The kind of arguing in contradiction to the actual results as presented in [2], is a type of spin termed “The Emperor’s New Clothes” with reference to the poet Hans Christian Andersen’s tale of the same name: The emperor adorns himself with fictional fashion clothes, which people in his pay loudly comment upon and admire, because otherwise they are considered incompetent for their job, until an outsider, a child along the road, where the emperor parades, reveals what everyone knows, but no one dares say aloud, by shouting: “But he hasn’t got anything on”. Illustration of ‘The Emperor’s New Clothes’ (artist: Vilhelm Pedersen, 1849), via Wikimedia Commons. With regard to the figure, it can be captured from Wikimedia Commons at this link: https://commons.wikimedia.org/wiki/The_Emperor%27s_New_Clothes.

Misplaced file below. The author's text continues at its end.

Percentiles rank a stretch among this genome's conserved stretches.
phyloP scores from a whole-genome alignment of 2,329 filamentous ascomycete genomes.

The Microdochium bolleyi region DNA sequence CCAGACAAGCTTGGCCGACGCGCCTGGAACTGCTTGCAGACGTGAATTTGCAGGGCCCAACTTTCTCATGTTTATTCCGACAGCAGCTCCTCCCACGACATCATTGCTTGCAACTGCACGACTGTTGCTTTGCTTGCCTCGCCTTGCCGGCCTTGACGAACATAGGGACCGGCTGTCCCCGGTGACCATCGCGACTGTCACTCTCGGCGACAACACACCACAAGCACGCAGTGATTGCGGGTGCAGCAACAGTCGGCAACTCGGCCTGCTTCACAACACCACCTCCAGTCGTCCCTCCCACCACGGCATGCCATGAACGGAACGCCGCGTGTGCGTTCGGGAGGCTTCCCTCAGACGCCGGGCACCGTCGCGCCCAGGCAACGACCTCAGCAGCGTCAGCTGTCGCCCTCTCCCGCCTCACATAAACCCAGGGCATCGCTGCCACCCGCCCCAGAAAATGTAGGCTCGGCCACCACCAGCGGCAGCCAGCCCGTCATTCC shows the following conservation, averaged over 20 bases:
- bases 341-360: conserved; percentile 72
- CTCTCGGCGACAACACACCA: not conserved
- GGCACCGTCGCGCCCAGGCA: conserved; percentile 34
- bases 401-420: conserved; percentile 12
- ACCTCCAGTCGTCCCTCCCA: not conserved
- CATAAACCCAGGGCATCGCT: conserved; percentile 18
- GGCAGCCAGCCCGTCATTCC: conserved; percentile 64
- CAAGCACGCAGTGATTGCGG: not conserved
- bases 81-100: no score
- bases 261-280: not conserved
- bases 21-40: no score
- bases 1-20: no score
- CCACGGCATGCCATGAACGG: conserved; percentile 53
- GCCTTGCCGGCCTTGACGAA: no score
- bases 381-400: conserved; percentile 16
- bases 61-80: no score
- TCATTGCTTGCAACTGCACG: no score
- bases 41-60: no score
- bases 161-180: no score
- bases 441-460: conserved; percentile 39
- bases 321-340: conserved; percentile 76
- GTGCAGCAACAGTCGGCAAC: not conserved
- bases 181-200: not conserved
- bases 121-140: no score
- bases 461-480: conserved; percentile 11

The kind of arguing in contradiction to the actual results as presented in [2], is a type of spin termed “The Emperor’s New Clothes” with reference to the poet Hans Christian Andersen’s tale of the same name: The emperor adorns himself with fictional fashion clothes, which people in his pay loudly comment upon and admire, because otherwise they are considered incompetent for their job, until an outsider, a child along the road, where the emperor parades, reveals what everyone knows, but no one dares say aloud, by shouting: “But he hasn’t got anything on”. Illustration of ‘The Emperor’s New Clothes’ (artist: Vilhelm Pedersen, 1849), via Wikimedia Commons. With regard to the figure, it can be captured from Wikimedia Commons at this link: https://commons.wikimedia.org/wiki/The_Emperor%27s_New_Clothes.